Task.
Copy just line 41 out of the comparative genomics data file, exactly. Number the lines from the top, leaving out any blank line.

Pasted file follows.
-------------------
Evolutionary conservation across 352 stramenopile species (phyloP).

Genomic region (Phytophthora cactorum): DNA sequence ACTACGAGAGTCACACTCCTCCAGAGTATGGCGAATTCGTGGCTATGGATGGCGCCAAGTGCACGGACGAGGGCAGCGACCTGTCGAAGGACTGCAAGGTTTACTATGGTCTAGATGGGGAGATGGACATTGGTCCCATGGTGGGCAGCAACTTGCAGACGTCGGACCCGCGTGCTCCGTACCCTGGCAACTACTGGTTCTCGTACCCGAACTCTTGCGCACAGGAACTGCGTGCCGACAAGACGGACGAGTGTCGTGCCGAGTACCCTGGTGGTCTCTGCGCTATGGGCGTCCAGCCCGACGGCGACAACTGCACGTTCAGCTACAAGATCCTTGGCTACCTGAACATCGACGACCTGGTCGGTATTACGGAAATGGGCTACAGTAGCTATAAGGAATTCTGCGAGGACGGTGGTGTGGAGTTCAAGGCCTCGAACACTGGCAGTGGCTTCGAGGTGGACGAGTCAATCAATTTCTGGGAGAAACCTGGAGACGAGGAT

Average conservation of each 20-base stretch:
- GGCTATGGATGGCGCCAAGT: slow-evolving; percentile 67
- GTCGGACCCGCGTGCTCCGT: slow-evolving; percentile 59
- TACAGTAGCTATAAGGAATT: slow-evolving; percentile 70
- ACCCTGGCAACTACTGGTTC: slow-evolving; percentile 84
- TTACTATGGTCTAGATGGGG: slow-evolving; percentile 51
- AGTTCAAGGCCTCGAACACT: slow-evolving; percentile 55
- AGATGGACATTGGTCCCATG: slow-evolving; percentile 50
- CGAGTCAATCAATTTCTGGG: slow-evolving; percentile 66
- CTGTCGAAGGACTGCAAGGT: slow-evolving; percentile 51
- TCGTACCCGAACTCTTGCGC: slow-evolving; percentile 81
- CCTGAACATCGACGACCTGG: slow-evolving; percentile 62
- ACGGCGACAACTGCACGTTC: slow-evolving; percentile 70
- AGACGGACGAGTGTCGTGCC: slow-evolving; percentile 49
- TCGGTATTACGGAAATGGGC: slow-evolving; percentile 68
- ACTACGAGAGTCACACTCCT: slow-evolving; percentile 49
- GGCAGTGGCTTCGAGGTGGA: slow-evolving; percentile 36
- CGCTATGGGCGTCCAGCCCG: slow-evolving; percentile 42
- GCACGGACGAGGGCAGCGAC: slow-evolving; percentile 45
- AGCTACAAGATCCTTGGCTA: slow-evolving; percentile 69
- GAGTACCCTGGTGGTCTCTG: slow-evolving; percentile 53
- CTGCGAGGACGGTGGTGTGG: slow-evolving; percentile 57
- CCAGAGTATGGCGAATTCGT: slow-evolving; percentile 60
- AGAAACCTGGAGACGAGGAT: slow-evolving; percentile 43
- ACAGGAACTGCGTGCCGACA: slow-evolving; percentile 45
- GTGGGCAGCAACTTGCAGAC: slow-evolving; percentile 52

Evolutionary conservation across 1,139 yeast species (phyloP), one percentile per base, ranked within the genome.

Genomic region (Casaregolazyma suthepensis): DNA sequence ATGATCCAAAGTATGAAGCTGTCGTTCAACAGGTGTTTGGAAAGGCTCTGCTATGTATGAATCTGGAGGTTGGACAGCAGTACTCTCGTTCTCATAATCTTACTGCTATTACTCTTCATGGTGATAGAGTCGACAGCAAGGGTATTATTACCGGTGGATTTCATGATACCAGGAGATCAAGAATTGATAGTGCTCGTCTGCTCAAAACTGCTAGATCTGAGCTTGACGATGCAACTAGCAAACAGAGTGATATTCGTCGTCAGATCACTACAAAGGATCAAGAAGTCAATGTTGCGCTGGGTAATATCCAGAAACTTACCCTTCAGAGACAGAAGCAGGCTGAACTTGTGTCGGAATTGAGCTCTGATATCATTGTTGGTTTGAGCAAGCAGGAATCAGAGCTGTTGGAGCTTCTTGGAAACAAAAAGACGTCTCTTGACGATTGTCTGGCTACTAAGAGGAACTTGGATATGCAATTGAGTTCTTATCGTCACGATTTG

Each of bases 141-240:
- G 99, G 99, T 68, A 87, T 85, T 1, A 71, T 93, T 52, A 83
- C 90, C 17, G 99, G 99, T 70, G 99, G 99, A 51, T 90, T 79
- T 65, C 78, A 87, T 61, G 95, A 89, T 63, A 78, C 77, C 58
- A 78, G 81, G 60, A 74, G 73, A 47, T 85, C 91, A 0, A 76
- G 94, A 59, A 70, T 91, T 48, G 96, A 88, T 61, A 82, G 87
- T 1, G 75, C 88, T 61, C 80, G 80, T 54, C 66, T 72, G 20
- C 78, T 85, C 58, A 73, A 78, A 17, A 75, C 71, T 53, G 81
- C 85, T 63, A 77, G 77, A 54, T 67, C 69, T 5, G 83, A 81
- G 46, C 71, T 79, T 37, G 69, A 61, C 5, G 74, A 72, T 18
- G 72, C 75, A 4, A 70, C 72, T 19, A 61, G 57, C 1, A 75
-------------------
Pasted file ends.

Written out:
- G 72, C 75, A 4, A 70, C 72, T 19, A 61, G 57, C 1, A 75